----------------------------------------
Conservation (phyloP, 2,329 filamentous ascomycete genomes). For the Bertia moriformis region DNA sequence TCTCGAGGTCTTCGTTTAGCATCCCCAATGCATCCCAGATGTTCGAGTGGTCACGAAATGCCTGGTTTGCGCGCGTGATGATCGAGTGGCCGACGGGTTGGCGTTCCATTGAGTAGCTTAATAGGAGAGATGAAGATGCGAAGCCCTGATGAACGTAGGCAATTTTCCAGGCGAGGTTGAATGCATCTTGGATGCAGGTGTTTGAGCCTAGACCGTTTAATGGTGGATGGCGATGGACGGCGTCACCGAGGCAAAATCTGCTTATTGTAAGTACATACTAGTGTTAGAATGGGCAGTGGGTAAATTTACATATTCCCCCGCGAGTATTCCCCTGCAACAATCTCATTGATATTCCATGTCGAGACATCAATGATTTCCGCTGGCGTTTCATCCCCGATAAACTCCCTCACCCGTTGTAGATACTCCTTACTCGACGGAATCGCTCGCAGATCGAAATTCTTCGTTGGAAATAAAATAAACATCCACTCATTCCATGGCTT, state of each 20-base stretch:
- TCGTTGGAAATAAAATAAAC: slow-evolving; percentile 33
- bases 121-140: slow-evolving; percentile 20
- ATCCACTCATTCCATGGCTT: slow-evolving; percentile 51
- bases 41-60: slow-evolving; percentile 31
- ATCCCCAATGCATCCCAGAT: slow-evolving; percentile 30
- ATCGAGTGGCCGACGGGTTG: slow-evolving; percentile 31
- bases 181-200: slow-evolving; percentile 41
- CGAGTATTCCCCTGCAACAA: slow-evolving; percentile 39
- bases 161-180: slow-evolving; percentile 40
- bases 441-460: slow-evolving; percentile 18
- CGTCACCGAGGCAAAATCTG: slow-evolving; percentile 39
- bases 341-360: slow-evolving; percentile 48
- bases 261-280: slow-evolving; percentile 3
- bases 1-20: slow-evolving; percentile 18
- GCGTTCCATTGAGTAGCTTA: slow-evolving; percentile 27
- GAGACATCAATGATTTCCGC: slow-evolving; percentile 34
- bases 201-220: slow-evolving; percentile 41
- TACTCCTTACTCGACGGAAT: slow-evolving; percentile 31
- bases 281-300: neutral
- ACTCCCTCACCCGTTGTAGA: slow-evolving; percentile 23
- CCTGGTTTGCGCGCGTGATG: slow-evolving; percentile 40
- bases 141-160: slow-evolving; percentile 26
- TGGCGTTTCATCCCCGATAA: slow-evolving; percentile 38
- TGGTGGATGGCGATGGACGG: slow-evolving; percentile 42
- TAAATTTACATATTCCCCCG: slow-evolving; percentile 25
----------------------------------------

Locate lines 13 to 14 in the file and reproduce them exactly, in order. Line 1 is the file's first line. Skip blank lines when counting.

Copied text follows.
- bases 341-360: slow-evolving; percentile 48
- bases 261-280: slow-evolving; percentile 3